Germany: US military plane crashes near Trier | News | DW | 08.10.2019
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Germany: US military plane crashes near Trier

The pilot escaped via the ejection seat and is being treated for minor injuries at a nearby hospital. The US Air Force confirmed it was one of its F-16 fighter jets.

A US F-16 fighter jet taking off from the Spangdahlem air base.

A US F-16 fighter jet taking off from the Spangdahlem air base.

The plane crashed into a forested area outside the southwestern city of Trier near the Luxembourg border, with the pilot ejecting to safety.

The US Air Force confirmed that the plane is one of its F-16 fighter jets stationed at the US air base in Spangdahlem in Rhineland-Palatinate.

The cause of the crash is as yet unclear. The pilot was engaged in a routine training flight.

Authorities said the pilot was transported to a nearby hospital, but described the injuries as "minor."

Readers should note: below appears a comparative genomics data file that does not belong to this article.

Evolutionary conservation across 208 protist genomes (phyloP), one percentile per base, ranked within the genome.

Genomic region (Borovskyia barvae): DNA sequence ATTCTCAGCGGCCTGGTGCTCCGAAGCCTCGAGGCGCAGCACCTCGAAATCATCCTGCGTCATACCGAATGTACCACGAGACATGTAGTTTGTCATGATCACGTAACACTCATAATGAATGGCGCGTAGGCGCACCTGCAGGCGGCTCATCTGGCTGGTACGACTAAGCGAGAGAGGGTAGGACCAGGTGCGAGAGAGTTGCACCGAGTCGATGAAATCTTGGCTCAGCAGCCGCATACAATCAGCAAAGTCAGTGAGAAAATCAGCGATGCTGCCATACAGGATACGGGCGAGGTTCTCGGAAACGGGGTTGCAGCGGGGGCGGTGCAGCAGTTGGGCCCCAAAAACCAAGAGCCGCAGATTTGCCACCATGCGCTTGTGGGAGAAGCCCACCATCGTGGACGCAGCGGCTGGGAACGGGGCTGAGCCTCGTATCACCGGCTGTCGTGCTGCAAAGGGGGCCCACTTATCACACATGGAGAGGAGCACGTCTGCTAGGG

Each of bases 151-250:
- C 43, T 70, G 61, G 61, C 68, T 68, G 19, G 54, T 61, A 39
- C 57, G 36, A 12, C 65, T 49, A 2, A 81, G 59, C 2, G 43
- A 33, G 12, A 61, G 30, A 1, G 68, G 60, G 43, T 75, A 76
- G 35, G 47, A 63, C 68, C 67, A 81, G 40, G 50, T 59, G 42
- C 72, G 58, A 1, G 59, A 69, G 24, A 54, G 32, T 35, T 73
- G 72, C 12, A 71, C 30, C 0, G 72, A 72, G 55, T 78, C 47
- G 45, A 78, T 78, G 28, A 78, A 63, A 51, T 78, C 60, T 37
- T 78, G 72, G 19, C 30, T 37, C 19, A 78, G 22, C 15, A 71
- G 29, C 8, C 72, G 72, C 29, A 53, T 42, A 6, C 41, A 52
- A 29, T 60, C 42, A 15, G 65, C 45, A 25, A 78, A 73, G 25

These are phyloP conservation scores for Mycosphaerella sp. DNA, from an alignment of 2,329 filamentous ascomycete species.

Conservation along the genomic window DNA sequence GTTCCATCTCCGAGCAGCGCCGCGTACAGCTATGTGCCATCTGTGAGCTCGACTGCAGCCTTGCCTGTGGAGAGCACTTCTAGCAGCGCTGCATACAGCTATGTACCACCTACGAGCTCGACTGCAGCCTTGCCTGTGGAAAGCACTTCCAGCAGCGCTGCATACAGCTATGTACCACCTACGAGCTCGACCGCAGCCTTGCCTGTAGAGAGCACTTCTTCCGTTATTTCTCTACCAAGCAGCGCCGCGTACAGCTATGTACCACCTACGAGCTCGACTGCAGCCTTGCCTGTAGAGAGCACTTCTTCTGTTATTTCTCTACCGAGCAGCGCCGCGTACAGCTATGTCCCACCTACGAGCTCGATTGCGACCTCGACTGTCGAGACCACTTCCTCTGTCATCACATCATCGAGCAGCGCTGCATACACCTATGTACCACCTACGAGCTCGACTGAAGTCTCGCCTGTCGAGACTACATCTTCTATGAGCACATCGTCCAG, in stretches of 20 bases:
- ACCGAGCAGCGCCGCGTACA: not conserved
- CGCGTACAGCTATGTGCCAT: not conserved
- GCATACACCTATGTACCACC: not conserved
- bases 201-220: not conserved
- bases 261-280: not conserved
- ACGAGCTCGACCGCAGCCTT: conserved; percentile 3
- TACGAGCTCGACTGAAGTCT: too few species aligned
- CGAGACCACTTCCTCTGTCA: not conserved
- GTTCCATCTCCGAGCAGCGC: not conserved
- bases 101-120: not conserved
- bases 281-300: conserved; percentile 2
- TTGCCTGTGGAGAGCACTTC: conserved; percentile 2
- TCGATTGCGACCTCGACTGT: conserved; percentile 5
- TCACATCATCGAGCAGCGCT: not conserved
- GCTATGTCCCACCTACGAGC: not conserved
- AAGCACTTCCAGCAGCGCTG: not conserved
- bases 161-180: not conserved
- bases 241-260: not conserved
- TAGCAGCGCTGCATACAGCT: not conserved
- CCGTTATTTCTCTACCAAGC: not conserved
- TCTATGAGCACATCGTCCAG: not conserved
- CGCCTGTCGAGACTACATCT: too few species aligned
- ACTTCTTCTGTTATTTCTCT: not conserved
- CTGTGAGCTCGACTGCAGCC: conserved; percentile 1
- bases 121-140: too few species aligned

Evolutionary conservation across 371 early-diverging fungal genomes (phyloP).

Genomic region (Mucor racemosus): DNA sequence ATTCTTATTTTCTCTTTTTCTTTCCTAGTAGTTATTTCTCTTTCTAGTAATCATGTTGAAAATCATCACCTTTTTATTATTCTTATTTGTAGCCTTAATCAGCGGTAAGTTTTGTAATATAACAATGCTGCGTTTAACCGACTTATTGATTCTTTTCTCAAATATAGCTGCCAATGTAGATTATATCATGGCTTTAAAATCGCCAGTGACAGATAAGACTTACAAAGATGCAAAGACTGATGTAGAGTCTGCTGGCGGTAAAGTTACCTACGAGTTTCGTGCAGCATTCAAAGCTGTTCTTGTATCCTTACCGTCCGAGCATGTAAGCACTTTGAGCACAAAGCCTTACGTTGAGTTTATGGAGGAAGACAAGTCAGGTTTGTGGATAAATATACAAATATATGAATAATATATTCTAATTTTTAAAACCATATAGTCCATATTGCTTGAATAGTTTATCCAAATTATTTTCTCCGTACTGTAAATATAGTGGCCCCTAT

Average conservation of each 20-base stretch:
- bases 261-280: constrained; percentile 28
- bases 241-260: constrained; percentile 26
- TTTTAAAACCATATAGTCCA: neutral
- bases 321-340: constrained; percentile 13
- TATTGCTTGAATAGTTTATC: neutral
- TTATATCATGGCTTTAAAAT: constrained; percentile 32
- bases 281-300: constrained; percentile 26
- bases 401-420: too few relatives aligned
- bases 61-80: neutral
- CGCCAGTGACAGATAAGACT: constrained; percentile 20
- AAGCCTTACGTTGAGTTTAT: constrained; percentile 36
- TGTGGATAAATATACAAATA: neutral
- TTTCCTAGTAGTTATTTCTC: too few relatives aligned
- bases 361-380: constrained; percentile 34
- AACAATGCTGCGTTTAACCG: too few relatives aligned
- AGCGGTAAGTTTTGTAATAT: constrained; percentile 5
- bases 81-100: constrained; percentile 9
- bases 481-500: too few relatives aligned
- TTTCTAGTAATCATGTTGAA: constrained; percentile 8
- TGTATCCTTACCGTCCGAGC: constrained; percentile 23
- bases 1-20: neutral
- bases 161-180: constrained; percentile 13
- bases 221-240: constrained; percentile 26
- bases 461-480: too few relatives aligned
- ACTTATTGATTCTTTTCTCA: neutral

Airplane fuel leaked

A large amount of jet fuel is said to have spilled out at the site of the crash and a search is underway to retrieve parts of the jet in the woodland near to Zemmer, a small town between Spangdahlem and Trier.

Immediately following the incident many roads were blocked off, aided by military police and the local fire service before officials from the US air base "took over," said the fire service.

There is no danger from the destroyed F-16.

The Air Force reports that a board of officers will investigate the cause of the accident. 

At least 24 F-16 fighter jets and around 4,000 US troops are stationed at the Spangdahlem air base. 

Commenting on the incident Chief Master Sgt. Christopher Ostrom said "We are happy that the pilot is okay."

Edgar Schmitt, the mayor of Zemmer expressed relief that the aircraft had not crashed in the town.

Second crash in months

This is the second instance of an accident involving military planes in Germany in recent months. In June, two German military jets collided during a flying mission in the northeastern state of Mecklenburg-Western Pomerania.

One pilot escaped via the plane's ejection seat while the other was killed in the June crash. 

Read more: US military in Germany: What you need to know

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